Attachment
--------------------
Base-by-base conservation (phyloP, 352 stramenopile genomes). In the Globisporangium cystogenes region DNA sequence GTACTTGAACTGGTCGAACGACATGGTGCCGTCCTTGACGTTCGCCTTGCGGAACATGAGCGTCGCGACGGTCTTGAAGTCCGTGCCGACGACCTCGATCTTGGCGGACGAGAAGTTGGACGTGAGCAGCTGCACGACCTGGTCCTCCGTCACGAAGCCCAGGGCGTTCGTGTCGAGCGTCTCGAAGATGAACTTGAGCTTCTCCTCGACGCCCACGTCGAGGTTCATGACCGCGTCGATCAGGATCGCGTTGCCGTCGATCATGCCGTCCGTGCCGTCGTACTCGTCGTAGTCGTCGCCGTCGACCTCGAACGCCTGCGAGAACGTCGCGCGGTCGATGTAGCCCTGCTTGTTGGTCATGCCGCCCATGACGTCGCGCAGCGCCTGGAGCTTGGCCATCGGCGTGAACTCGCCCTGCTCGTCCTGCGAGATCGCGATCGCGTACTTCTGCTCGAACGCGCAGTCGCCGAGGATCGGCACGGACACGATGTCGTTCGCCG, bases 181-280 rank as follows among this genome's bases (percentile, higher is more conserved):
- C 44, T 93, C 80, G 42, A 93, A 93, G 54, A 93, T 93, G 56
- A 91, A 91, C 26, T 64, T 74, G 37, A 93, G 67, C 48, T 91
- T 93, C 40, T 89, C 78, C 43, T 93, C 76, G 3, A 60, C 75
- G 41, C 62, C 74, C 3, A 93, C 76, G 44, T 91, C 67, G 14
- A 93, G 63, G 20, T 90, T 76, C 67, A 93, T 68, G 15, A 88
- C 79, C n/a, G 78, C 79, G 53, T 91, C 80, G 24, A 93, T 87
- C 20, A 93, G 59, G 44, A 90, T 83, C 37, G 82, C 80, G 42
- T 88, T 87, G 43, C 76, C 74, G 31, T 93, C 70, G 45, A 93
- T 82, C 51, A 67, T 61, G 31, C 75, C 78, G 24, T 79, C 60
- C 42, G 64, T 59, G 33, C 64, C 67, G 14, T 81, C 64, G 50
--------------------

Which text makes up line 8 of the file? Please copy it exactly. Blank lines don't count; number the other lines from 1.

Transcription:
- C 20, A 93, G 59, G 44, A 90, T 83, C 37, G 82, C 80, G 42